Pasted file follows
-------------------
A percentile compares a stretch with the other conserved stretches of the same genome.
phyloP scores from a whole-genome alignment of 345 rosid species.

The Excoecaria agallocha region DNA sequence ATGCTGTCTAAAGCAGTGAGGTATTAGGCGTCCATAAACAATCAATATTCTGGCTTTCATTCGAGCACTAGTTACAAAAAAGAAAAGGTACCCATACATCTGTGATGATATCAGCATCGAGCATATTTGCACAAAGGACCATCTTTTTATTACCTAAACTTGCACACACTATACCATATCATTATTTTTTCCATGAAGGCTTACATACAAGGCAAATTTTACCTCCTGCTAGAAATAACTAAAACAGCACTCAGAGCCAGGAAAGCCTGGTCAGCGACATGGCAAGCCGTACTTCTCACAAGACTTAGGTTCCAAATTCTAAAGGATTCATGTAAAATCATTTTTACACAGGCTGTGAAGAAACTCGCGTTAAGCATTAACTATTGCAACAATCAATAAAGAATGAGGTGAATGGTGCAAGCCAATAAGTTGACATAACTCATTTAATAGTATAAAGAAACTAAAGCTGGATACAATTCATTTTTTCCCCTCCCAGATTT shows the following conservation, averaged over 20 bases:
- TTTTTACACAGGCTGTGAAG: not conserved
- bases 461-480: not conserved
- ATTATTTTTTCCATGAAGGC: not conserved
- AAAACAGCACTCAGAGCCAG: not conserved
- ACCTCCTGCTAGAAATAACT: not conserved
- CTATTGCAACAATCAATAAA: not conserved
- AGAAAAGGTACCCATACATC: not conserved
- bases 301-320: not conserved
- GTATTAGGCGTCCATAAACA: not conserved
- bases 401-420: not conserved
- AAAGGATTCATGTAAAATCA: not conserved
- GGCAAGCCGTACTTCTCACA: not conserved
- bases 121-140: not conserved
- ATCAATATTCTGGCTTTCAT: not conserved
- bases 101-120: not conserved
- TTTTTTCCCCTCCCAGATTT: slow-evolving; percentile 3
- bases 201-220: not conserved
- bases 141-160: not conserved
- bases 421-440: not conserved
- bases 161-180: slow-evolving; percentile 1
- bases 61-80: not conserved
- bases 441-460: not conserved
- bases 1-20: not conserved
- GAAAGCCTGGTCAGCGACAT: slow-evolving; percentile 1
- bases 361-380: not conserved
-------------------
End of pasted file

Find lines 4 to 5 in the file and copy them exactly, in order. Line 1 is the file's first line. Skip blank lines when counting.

- TTTTTACACAGGCTGTGAAG: not conserved
- bases 461-480: not conserved